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Fillmore Farmer
12-14-2015, 01:34 AM
So I took advantage of post TK-day pricing and bought me a whole bunch of turkeys for cheap. Most these birds were upwards of 26 pounds but at $15/each it seemed like a good idea to stock-up the freezer.

So over the last month I've been trying to perfect a turkey recipe. I borrowed most my recipe out of a book and some videos on YouTube but here's the approach:

Brine turkey for 3 full days in frig....1-cup salt, 1.5-cup brown sugar, lots of seasoning. Stir/agitate twice each day. I don't think you can over-brine, my buddy goes a full 5 days and his turkey is great.

Pull from brine, pat dry. I then Spatchcock (Butterfly) the bird. I do something daring: I remove the skin! Why? Because a smoker gives rubbery skin and everyone I know doesn't eat the skin for health purposes so I wanted to build a bark right on the meat! I baste heavily with oil/butter and apply rub. I also injected with unsalted sweet butter, olive oil and seasoning.

Into the smoker, with cherry wood, at 265F and start basting/spraying after an hour. Once the breast turn brown I cover with foil. It took about 3 hours but out came the most moist, succulent and delicious turkey I've ever had!!!!

So proud was I that I invited 5 friends to buy turkeys and come over for what I called my first annual Turkey Cook.

Despite my having made my own turkey several times, the results were disappointing. We all followed the same recipe but cook time was MUCH longer. The Vault was at 265F but instead of 3 hours it took over 5 hours to get the smallest turkey up to 165F...all that cook time, despite basting/spraying, resulted in drier meat...nothing like the super-moist stuff I made on my own. I mean, the guys were happy and it was good...but not great..I was a bit embarrassed and found myself apologizing.:roll:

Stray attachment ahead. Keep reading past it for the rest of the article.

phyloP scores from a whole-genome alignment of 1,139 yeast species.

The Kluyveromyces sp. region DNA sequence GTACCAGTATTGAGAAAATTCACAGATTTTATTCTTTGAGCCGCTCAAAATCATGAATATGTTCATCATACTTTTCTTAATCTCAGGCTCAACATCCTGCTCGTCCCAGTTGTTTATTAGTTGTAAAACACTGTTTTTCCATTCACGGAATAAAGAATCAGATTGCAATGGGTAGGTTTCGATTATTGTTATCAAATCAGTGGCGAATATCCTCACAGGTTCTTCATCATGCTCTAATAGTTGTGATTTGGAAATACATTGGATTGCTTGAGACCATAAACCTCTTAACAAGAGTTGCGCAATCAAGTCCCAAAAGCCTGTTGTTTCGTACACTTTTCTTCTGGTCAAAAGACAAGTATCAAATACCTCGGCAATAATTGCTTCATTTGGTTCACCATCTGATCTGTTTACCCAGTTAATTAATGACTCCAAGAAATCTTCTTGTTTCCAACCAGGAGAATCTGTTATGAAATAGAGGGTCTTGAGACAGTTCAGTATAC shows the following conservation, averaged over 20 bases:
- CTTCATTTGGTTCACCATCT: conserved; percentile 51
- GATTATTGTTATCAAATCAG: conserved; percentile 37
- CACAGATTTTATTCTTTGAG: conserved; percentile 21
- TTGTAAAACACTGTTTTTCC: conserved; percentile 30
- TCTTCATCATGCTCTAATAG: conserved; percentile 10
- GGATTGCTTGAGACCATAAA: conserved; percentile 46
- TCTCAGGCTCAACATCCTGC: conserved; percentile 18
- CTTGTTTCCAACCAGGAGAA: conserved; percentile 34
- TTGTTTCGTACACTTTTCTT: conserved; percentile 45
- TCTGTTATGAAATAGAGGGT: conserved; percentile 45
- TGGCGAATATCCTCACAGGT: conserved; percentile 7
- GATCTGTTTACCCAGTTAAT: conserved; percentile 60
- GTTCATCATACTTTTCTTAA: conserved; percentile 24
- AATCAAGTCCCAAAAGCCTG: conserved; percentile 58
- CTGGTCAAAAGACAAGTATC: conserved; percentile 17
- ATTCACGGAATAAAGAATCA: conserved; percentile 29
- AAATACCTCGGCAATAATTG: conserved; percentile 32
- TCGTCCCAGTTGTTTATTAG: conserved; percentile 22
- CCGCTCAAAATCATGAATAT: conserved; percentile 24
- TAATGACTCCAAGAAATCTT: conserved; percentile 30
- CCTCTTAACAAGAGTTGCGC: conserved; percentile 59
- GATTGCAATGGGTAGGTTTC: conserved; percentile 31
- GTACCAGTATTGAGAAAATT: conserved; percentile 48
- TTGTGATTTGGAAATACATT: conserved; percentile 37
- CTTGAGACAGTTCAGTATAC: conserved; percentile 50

So what's the deal with cooking in bulk? I thought I had read that when you have more briskets in the smoker the results are generally better? Also, if the smoker was at 265F and it maintained that, then why did it take almost twice as long to cook all these birds????

One other thing I realized is that with all these big birds butterflied I had the racks REALLY full....we loaded 2 birds on each rack and filled 3 whole racks. The top rack didn't have enough clearance to the top of the smoker and I let the bottom rack hold 2 huge water pans full of water...but yeah, those 3 racks were like 92% packed so heat flow may have been impaired. When we opened the door the whole Vault appeared full of smoke everywhere.

I'm just kinda baffled here. I understand I went from 25 pounds of meat to 200 pounds of meat so there was more mass to heat-up...but doing a 25# bird alone took me about 3 hours and on this day my bird was the biggest at 28# and it took nearly 7 hours.....by the time the heat managed to get to 165F deep inside the breast, the outer meat was dry, over-cooked and just overly exposed to heat/time. Based on this I'm thinking I should really stick with sub-20# birds, these BIG birds are the birds that nobody buys because experienced chefs know better and only suckers who think they're getting big value pop for these jolly giants!

I mean, tell me it ain't true...how you gonna get enough heat deep into the center of a thick breast without over-doing the outer meat? I think the lesson learned it to stick with smaller birds, keep it under 23# or even 20#